7

In this example, I am assuming that the structure of your expressions will always be similar to your input: input = a*b*c + Cos[x - y]; The method below is not exactly general. First remove the outer-most Plus: list = List @@ Expand[input] (* {a b c, Cos[x - y]} *) We then Map Apply over the list while being careful to avoid those expressions which ...


7

This is related to the Orderless attribute of Times and Plus. These attributes could be removed permanently with some hacks, but that would break Mathematica. If you only want to display the result in a certain way, but not do calculations with it, it may be safe to remove those attributes temporarily using Block. Block[{Plus, Times}, With[{result = ...


7

I think an acceptable solution is to Thread over Alternatives: Basic solution: SetAttributes[f, Flat]; f[a, b, c] /. Thread[f[a, f[b, c] | other], Alternatives] -> post post Though, it won't be very helpful in more complex situations: f[a | b, f[b, c | h]]. General solution (experimental) tupplesOver[ f[a | g, f[b, c | h] | other], ...


6

Use the Variables command: Variables[a x^2 + b x + c] (* {a,b,c,x} *) You can easily remove the x. Alternatively: CoefficientList[a x^2 + b x + c, x] (* {a, b, c} *)


6

I believe Block will work for you here: mem : averageFreeEnergyDensityCompiled["square", n_] := mem = Block[{Part}, Compile[{{j, _Real}, {d, _Real}, {a, _Real}, {h, _Real}, {dx, _Real}, {th, _Real, 2}, {ph, _Real, 2}}, Evaluate[(*apply boundary conditions*) s[i1_, i2_] := Which[i1 == n + 1 && i2 == n + 1, s[1, 1], i1 == ...


6

Often, it is desirable to apply Simplify or FullSimplify to parts of an expression and then recombine the parts. A particularly effective function for this purpose is Collect. For instance, Collect[expr, a^2 - b^2, Simplify] (* (4 a^2 - 3 b^2)/(a^2 - b^2)^2 - 8/(b^2 - c^2)^2 *) Although there is no need to use FullSimplifyin this case, it runs faster ...


6

The following appears to be what you want. repl[expr_, max_] := With[{largest = Max[Cases[expr, C[n_] :> n, Infinity]]}, If[largest <= max, expr /. (R[C[largest], anything__] :> R[C[largest], anything].(II + R[C[largest + 1], C[largest]])) // repl, expr] ] repl[myExpr, 7] Alternative formulation if recursion doesn't float ...


6

Update In the interest of simplifying the code somewhat, I've modified one of the replacements. For instance, we can do expr2 = Thread[expr1, Plus] /. Plus -> Times or epxr2 = expr1 /. expT[Plus[a__]] :> Times @@ expT /@ a rather than expr2 = expr1 //. {expT[a_ + b_] :> expT[a] expT[b]} So: f[expr_] := Thread[expr /. Power[E, a_] :> ...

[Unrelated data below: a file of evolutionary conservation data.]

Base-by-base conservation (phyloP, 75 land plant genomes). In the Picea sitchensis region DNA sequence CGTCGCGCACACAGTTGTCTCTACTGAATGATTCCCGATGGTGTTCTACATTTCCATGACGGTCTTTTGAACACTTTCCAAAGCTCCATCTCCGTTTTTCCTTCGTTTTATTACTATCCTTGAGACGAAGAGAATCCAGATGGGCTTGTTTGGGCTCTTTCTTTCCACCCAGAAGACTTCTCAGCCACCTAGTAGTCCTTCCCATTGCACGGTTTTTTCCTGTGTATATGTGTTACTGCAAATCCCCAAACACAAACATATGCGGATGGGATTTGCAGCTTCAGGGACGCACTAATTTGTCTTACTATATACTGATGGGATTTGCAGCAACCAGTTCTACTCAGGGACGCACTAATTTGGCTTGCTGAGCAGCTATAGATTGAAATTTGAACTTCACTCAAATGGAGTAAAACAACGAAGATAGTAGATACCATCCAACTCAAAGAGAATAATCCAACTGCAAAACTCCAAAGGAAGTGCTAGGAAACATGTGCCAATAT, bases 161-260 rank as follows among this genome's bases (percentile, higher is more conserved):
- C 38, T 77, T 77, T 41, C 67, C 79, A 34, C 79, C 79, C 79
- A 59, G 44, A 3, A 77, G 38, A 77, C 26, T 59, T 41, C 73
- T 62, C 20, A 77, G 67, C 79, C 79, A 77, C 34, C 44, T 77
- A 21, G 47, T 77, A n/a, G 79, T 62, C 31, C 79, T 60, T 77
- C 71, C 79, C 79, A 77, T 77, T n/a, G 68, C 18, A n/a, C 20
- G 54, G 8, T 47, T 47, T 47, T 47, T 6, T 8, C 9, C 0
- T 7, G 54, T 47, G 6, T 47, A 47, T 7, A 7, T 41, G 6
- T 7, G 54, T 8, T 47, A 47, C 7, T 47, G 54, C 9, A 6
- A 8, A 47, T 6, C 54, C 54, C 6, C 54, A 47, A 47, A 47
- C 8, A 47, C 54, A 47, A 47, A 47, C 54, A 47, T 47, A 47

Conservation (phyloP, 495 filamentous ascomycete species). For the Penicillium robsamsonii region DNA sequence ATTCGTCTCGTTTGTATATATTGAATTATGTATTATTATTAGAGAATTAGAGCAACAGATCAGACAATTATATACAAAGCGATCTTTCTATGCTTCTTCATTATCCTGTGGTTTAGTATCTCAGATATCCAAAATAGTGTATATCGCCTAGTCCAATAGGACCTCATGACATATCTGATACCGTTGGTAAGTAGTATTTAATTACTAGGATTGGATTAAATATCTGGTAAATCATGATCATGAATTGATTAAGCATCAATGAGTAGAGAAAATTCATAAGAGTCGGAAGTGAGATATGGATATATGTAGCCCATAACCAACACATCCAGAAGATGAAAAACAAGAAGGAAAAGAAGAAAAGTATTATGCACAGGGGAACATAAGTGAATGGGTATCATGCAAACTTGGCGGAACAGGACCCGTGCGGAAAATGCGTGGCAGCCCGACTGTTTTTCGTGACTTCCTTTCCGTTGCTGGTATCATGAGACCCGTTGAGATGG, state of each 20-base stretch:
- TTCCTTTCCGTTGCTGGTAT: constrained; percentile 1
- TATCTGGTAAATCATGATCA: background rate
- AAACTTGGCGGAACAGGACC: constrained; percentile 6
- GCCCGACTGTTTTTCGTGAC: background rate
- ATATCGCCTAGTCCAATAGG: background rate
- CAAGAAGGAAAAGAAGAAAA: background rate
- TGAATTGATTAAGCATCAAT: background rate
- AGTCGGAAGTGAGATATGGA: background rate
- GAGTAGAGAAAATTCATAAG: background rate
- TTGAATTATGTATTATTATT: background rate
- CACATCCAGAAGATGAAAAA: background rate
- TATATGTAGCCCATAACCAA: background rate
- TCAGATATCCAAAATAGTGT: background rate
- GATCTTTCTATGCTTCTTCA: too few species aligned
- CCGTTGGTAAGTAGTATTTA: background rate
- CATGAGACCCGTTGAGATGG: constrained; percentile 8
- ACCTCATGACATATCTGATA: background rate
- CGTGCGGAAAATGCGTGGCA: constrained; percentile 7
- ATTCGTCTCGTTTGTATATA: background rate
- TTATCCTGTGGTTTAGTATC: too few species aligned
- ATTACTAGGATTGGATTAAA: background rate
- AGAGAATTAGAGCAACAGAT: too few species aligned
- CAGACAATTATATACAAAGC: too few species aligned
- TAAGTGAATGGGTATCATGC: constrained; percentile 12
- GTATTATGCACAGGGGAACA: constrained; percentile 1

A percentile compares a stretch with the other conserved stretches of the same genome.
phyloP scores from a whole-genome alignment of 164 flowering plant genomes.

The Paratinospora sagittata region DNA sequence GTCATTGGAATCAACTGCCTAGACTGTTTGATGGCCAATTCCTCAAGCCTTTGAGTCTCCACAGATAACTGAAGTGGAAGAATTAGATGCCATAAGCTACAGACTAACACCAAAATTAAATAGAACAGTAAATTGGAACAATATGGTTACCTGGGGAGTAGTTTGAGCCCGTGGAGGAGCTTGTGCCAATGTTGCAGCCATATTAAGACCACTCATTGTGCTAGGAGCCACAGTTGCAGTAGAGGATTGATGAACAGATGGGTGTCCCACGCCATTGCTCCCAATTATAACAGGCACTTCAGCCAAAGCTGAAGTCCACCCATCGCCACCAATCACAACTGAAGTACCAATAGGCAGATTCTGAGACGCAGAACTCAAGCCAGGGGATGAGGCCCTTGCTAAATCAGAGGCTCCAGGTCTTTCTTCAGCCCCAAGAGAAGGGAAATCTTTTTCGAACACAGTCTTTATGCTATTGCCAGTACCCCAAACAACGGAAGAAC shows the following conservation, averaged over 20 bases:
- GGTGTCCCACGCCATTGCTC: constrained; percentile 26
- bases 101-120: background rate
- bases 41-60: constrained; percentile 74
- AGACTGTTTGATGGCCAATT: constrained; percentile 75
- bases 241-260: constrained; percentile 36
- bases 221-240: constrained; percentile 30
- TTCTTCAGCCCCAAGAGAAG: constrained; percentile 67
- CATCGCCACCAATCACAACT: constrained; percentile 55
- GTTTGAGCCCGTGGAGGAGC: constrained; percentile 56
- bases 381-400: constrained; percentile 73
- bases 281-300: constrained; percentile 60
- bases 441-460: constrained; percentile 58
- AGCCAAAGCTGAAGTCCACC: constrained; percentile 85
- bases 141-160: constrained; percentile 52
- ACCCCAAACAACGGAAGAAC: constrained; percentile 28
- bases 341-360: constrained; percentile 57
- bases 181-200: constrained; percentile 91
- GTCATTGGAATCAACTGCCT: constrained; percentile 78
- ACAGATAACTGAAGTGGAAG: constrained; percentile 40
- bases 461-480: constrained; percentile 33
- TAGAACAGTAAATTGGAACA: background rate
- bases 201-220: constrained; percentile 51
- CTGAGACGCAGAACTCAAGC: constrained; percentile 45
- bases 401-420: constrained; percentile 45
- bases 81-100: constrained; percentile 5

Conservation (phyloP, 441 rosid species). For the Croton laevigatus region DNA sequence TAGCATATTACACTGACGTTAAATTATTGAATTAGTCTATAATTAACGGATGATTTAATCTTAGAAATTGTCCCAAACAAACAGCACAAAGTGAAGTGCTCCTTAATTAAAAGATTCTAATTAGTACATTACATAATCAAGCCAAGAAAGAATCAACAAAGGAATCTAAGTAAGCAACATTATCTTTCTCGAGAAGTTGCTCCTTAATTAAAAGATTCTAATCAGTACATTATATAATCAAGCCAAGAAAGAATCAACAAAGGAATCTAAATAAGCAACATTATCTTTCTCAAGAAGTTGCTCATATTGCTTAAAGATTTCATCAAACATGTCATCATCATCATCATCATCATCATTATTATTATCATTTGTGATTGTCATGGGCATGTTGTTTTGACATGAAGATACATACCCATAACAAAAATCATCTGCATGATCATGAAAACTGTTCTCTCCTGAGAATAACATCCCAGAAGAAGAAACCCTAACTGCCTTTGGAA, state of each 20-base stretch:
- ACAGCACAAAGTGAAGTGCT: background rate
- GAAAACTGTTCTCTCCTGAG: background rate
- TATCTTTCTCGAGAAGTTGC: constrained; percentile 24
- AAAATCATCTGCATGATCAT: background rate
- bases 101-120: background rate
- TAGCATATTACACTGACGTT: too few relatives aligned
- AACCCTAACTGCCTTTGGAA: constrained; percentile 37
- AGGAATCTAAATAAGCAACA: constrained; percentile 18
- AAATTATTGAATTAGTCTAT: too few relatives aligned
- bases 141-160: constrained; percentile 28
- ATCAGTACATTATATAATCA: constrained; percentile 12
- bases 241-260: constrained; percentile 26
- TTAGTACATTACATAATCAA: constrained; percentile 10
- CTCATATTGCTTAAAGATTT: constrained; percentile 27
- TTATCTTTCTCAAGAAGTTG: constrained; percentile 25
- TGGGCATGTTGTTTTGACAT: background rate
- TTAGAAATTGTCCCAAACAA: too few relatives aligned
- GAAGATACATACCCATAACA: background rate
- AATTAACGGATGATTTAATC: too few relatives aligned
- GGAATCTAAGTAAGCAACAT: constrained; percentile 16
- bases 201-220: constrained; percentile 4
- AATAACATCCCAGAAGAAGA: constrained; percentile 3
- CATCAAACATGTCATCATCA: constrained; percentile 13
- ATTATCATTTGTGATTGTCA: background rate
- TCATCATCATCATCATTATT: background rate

6

You don't say explicitly how you want to handle terms of order zero. Assuming that these are also to be discarded expr = a x^3 + b x^2 + c x + d; minOrder = 2; coefList = CoefficientList[expr, x]; lenCoefList = Length[coefList]; Expand[(Expand[x*expr] /. ((x^n_ /; n > minOrder) -> $t^n) /. {x -> 0, $t -> x})/x] (* b x^2 + a x^3 *) ...


6

One can use Operate[] with Apply[]: Operate[w @@ # &, a[b, c][d]] w[b, c][d]


6

There seems to be a subtlety in the way delayed rules are used. Have a look at the following: {a,a,a} /. a/;(Print["lhs evaluated"];True) :>(Print["rhs valuated"]; RandomReal[]) (*lhs evaluated lhs evaluated lhs evaluated rhs evaluated rhs evaluated rhs evaluated *) (* {0.797753,0.567294,0.91182} *) This shows that when we use a delayed ...


5

Given expression = (20*t^2*Erf[b + t])/(E^t^2*Sqrt[a + t^2]) can be achieved via replacement of the Head List @@ expression To find constant factors: GatherBy[List @@ expression, NumberQ] It is so because Times here is single Head for all first-level factors: TreeForm[expression] This also can prove to be useful: FactorList[expression] ...


5

While I was working on alternative TeX export, I had similar requirement. I wanted to export annotated Mathematica code to TeX, with annotations reflecting FrontEnd's syntax highlighting. Since I couldn't find a way to use front end itself to do it, I decided to write my own package. My SyntaxAnnotations package is now available on GitHub. It works by ...


5

f[a_, b_] := Fold[#1*Beta[#2[[1]] + a, #2[[2]] + b] &, 1, {{1, 1}, {12, 1}, {7, 9}, {10, 14}}] f[a, b] Beta[1 + a, 1 + b] Beta[7 + a, 9 + b] Beta[10 + a, 14 + b] Beta[12 + a, 1 + b]


5

res = Rest@Select[Subsets@pol, PolynomialMod[#, factor] == 0 &] So, out of the 8192 (== 2^13) possible "sub-polys", only these ones are divisible by factor: Grid[Join[{{"pol == Non-factored", "Plus (factor by ...)"}}, {pol - # factor // Expand, #} & /@ (PolynomialQuotient[#, factor, z] & /@ res)], Frame -> All] ...